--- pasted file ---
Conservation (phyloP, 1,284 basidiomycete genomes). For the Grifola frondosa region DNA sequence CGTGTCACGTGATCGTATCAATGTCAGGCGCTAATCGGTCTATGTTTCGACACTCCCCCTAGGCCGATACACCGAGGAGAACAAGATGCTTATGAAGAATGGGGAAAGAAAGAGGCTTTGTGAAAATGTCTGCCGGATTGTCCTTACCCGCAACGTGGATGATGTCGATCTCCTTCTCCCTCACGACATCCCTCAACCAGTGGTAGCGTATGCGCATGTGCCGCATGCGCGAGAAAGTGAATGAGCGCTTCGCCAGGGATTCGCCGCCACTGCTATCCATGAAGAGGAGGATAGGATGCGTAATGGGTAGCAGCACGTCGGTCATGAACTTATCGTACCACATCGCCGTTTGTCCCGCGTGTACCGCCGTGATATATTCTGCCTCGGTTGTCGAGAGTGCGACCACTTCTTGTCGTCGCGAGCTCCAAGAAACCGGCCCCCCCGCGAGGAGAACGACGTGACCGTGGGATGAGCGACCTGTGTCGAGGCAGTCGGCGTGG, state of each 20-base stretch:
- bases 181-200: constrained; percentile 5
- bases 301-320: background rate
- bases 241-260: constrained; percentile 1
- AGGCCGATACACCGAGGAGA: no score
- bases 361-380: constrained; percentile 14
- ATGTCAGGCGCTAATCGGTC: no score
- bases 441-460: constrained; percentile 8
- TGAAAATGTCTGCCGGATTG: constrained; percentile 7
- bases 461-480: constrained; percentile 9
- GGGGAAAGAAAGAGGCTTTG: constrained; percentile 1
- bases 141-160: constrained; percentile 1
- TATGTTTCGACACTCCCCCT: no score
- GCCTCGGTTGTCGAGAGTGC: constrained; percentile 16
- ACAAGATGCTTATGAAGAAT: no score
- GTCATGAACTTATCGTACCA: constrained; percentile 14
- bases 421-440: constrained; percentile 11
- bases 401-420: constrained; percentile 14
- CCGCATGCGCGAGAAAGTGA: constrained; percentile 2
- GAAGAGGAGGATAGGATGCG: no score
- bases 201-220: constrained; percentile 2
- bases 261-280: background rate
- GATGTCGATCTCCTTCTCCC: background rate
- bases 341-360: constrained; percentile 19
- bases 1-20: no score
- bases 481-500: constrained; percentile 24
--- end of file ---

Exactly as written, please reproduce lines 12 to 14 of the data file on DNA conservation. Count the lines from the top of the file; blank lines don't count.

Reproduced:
- bases 141-160: constrained; percentile 1
- TATGTTTCGACACTCCCCCT: no score
- GCCTCGGTTGTCGAGAGTGC: constrained; percentile 16